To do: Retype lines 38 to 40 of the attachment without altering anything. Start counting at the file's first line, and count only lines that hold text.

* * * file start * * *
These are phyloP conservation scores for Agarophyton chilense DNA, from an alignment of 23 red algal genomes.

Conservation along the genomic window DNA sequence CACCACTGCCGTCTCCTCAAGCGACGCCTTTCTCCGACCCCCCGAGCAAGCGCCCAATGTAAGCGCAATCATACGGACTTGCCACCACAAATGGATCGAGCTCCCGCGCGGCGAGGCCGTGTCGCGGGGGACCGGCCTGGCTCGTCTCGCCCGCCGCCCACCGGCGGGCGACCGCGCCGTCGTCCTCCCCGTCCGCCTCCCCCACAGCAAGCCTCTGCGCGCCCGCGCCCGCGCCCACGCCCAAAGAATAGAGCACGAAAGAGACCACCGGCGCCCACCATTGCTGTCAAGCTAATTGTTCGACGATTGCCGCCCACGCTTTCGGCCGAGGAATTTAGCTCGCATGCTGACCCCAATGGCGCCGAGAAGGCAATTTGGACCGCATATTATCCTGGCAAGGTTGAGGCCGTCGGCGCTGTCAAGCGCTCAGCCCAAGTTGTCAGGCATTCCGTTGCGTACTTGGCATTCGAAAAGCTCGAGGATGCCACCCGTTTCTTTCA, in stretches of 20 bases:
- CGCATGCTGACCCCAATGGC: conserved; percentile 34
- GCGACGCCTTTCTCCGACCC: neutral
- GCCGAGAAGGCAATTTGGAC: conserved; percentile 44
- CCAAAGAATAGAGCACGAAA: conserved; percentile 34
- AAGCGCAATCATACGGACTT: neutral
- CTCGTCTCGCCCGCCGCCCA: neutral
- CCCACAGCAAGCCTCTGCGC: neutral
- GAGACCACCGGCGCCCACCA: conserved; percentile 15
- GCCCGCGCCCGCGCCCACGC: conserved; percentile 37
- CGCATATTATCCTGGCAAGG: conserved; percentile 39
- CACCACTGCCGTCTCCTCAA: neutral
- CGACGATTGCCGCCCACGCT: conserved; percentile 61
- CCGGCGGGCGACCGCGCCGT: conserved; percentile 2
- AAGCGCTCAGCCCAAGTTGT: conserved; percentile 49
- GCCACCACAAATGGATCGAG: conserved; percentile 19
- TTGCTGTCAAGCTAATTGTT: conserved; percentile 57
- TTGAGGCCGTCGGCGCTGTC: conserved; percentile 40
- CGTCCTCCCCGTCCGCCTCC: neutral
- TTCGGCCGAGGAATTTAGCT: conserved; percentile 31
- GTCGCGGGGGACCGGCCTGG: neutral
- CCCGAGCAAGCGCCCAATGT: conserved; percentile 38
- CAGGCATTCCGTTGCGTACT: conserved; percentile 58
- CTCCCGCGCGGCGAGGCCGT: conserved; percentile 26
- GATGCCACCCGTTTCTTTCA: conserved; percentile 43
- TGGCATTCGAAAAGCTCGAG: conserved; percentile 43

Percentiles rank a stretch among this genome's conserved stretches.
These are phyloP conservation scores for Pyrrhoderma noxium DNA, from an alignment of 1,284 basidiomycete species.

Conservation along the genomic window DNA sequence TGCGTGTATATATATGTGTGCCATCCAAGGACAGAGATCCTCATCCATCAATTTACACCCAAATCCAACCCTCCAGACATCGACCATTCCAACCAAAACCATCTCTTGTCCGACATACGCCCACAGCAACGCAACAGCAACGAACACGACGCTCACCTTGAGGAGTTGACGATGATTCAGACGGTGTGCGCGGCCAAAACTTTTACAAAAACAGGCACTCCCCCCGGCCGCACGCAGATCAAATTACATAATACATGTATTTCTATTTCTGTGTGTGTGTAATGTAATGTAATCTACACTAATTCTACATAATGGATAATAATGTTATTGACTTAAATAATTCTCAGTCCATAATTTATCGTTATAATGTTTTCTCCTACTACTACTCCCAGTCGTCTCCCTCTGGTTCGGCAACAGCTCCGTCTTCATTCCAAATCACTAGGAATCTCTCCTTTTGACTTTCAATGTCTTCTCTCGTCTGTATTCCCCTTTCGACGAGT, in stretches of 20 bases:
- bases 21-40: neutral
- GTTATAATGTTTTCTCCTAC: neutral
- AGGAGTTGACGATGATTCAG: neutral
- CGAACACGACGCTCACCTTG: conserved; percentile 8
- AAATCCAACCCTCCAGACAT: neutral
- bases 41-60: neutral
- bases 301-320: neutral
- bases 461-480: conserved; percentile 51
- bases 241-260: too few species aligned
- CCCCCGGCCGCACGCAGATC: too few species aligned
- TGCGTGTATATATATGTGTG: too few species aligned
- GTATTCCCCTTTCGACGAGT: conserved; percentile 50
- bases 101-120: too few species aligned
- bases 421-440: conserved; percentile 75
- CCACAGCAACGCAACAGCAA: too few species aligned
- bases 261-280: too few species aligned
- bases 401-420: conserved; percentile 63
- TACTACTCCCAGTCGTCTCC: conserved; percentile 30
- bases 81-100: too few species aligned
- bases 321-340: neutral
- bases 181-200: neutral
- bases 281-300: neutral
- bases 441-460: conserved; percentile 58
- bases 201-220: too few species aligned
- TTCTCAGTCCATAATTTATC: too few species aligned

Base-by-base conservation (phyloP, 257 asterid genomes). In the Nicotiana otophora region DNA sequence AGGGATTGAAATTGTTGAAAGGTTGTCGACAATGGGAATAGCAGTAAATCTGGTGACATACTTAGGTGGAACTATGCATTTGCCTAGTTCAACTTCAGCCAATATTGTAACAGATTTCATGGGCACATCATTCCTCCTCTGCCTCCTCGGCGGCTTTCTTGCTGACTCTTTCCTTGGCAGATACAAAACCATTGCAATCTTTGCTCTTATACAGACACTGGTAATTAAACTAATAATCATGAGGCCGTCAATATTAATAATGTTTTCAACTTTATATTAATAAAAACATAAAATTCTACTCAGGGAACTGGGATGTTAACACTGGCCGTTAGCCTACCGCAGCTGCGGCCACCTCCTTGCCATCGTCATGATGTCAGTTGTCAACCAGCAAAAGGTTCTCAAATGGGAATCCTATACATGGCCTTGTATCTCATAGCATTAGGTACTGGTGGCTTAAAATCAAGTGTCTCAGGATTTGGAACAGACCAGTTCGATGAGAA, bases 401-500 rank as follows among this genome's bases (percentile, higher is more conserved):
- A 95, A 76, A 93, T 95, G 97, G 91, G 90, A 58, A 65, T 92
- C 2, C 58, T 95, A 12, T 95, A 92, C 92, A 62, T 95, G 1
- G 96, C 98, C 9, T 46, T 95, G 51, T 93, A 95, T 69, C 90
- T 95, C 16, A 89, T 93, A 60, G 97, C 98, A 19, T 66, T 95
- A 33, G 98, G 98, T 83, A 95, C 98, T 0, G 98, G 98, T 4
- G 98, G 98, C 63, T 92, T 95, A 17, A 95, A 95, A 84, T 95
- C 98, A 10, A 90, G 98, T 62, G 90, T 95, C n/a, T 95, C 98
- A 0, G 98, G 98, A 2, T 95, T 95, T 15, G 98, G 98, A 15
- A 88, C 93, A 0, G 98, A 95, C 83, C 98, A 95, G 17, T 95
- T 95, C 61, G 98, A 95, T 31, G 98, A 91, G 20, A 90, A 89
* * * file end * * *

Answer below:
- bases 461-480: conserved; percentile 51
- bases 241-260: too few species aligned
- CCCCCGGCCGCACGCAGATC: too few species aligned